• Jamie started Charlie Bone and the Red Knight, Book 8 in The Children of the Red King series by Jenny Nimmo, the latest addition to an old favorite series.  This is one of Craig's favorite series, too.  It's too new to be on his list at school, but he wants to read it this summer.
  • Craig, 12, is still reading The Wind in the Door, the sequel to A Wrinkle in Time by Madeleine L'Engle.  He's enjoying it, but the nice weather makes it tough for him to sit down and read!
  • I finished Let the Great World Spin by Colum McCann for my neighborhood book group.  Almost everyone liked this complex novel about intersecting lives in New York City, and it was great for discussion.
  • Next, I read The Soloist by Steve Lopez for another book group (I've had three book groups in three weeks this month!).  Even though I had already seen the movie, I loved the book and read it very quickly.  Book or movie, it's a fascinating, moving true story of the friendship between an LA Times reporter and a homeless, schizophrenic man who is a talented musician.
  • I have a huge stack of kids' and teen books I want to read, but instead I started Tinkers by Paul Harding.  It's due back at the library tomorrow (!), and now that it's won the Pulitzer, the wait list will be miles long, so I decided to try to squeeze it in.  I should have lots of reading time this afternoon at the x-ray place!
Last week, I posted  a review of two middle-grade audio books by Polly Horvath: My One Hundred Adventures and Northward to the Moon.  I enjoyed both very much.  I also posted a review of Sea Trails: Poems and 1977 Passage Notes by Pris Campbell on my grown-up book blog, Book By Book.  I'm not able to maintain Book By Book regularly right now, but if you're interested in what I think about the grown-up books I read, you can find me at Goodreads.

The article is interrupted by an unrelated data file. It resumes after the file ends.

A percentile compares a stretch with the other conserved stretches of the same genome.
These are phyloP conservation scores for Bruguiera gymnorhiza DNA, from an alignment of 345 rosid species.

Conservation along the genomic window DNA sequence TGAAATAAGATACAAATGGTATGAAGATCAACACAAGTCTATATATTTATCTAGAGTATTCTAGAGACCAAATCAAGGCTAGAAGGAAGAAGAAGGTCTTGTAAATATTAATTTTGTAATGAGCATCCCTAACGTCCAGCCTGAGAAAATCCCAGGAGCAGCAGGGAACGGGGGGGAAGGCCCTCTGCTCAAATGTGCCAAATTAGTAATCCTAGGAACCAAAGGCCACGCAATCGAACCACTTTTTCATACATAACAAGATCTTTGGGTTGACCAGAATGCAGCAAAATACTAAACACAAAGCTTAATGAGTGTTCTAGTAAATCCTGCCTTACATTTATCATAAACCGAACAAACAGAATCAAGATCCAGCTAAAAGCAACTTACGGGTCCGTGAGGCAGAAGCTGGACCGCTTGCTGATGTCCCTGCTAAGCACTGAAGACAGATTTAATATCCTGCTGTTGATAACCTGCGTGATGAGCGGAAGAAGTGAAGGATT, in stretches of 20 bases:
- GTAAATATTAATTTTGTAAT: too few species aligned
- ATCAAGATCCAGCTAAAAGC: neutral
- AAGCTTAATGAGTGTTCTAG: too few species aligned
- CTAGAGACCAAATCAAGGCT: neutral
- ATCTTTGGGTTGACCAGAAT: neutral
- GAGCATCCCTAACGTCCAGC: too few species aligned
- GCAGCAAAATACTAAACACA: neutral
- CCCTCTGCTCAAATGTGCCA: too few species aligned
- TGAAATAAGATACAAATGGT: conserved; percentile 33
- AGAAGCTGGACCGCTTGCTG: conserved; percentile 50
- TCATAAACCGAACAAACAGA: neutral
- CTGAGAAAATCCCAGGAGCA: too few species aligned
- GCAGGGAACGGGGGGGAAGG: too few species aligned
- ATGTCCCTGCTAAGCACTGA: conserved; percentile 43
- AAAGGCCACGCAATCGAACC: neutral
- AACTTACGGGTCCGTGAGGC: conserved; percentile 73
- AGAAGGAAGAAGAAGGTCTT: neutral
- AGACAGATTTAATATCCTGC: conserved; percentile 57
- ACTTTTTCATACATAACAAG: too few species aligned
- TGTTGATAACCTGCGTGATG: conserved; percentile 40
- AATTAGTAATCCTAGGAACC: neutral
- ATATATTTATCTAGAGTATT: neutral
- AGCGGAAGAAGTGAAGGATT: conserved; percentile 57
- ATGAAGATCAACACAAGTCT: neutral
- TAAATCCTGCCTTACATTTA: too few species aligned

What are you and your family reading this week?

(What are you reading Mondays is hosted by Sheila at Book Journey).

Tuesday, May 18, 2010

Middle-Grade Review: My One Hundred Adventures and Northward to the Moon

Over the course of the past month, I listened to two audio books by Polly Horvath:  My One Hundred Adventures and its sequel, Northward to the Moon, and thoroughly enjoyed both.  These books are sweet, funny, and heartwarming stories about growing up.

In My One Hundred Adventures, twelve-year old Jane loves her family and her life on the beach in Massachusetts:

“Jane, Maya, Hershel, Max,” calls my mother.  She always calls my name first.  She is finished gathering [clams and mussels] and her baskets are heavy.  We run to help her bring things back to the house.  No one else lives year-round on the beach but us.  A poet with no money can still live very well, our mother reminds us, and I do not know why.  Who would think having to leave the ocean for most of the year is a better way to live?  How could we not live well, the five of us together?  I love our house.  I love the bedroom I share with my sister.  Our house has no upstairs like the houses of my friends.  It has one floor with a kitchen that is part of a larger room, and off of this large room with its big table and rocking chairs and its soft old couch and armchair and miles of booklined shelves are three bedrooms.  One for my mother, one for my brothers, one for my sister and me.  “I love this house,” I say to my mother often.  “You cannot love it as I do,” she says.  “No one can ever love it as I do.”

As much as she loves her life, Jane has grown a bit weary of the sameness of it.  At twelve, she feels she’s ready for some adventures, and she starts her summer hoping to find some – one hundred of them, if possible.  Jane gets what she hoped for – and more – in all sorts of unexpected events during her summer.